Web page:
Characteristics of slush hydrogen
Since liquid hydrogen’s density and latent heat of vaporization are approximately 1/14 and 1/5 of those of water, respectively, fuel storage tank capacities become greater for rockets and fuel cells. Also, due to boil-off resulting from heat inleak during transport and storage, the reduction in transport and storage efficiency is a practical problem. For example, the densification of liquid hydrogen could make it possible to reduce the structural weight of rocket propellant tanks, thus allowing for an increase in payload (satellite) weight.
Slush hydrogen is a cryogenic solid-liquid two-phase fluid, wherein solid hydrogen particles (particle size of about 1 mm) are contained in liquid hydrogen, featuring greater density, and refrigerant heat capacity than liquid hydrogen.
Compared to normal boiling liquid hydrogen (temperature of 20 K), slush hydrogen with a mass solid fraction of 50 wt.% (temperature of 14 K) features a 15% greater density, and an 18% increase in refrigerant heat capacity (enthalpy), as shown in the above figure.
There are two different molecular forms of hydrogen: ortho-hydrogen (o-H2) and para-hydrogen (p-H2) as shown in the figure below. In the case of ortho-hydrogen, the two protons of the hydrogen molecule spin in the same direction, while in the case of para-hydrogen, they spin in opposite directions.
The equilibrium concentrations of ortho- and para-hydrogen differ according to temperature. That of para-hydrogen is approximately 25% by volume at room temperature, but nearly 100% at liquid temperature. The changeover of ortho- to para-hydrogen generates heat of conversion of 703 kJ/kg at the normal boiling point of hydrogen (20 K). Thus, when hydrogen gas with a para-hydrogen concentration of 25% is liquefied and stored, ortho-para conversion gradually occurs, generating a heat of conversion of 527 kJ/kg. Since liquid hydrogen’s latent heat of vaporization is 446 kJ/kg, substantial boiloff occurs during long-term storage, and storage efficiency becomes poor.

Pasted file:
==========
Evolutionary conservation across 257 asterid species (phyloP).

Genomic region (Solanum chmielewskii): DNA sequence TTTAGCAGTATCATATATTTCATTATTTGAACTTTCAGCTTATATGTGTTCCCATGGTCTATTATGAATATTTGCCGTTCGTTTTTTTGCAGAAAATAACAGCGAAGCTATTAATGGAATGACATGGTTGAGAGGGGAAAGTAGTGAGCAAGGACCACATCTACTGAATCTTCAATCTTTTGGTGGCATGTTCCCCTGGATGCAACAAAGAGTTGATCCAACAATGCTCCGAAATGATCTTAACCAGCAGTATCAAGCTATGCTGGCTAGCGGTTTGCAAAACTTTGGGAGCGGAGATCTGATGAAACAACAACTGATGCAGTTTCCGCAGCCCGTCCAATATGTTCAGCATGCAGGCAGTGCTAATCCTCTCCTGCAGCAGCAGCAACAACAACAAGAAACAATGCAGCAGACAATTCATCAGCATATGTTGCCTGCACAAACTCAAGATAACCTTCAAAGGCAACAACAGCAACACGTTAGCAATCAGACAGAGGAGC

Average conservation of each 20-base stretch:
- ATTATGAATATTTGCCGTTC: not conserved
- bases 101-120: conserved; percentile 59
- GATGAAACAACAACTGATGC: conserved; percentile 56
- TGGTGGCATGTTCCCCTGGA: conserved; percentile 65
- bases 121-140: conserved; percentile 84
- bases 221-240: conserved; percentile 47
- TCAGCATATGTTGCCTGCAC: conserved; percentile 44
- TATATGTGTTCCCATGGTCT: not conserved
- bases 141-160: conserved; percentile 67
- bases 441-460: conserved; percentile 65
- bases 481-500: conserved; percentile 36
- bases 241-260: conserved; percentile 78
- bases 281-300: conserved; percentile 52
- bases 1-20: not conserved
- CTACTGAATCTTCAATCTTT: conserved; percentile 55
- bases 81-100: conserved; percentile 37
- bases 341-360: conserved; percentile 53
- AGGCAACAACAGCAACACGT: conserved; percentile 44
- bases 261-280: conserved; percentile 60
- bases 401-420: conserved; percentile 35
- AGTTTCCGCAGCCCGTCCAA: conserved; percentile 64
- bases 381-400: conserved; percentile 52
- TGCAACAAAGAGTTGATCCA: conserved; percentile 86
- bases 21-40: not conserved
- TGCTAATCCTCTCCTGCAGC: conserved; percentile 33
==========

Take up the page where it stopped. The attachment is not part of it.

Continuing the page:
Hydrogen liquefiers normally use a catalyst to speed up the conversion during the liquefaction process so as to produce liquid hydrogen for storage and transport with a para-hydrogen concentration of nearly 100%. The mixture of ortho- and para-hydrogen at high temperatures is called normal hydrogen (n-H2), which is a mixture of 75% ortho-hydrogen and 25% para-hydrogen, by volume.
The use of slush hydrogen would thus allow more efficient transport and storage. Also, in the case of heat due to heat inleak or superconducting quench*, the solid fraction would be reduced due to absorption of some of this heat by the heat of fusion associated with the solid, but liquid temperature increase and vapor-liquid two-phase change** would be inhibited.
Another representative slush fluid is slush nitrogen, which is being considered for use as the refrigerant for high-temperature superconducting equipment. In this case, also at a mass solid fraction of 50 wt.% (temperature of 63 K***), density is 16% higher than for normal boiling liquid nitrogen (temperature of 77 K), while the refrigerant heat capacity (enthalpy) increases by 22%.
Slush hydrogen offers superior characteristics as a functional thermal fluid, and various applications are anticipated for hydrogen transportation via pipeline as illustrated in the figure below and storage .
* Quench: Transition from a superconducting state to a normal conducting state.
** Vapor-liquid two-phase: When the fluid is flowing in a vapor-liquid two-phase state, larger oscillations of pressure and temperature emerge than for those of flowing in a single-phase state, and would cause the quench. For example, the Ledinegg-type flow instability described in the page of "Two-phase boiling nitrogen flow and heat transfer".
*** The triple point temperature coexisting liquid, solid, and vapor of slush nitrogen is -210℃ or 63 K. The slush nitrogen temperature coexisting liquid and solid are, depending on the pressure, higher than -210℃ or 63 K.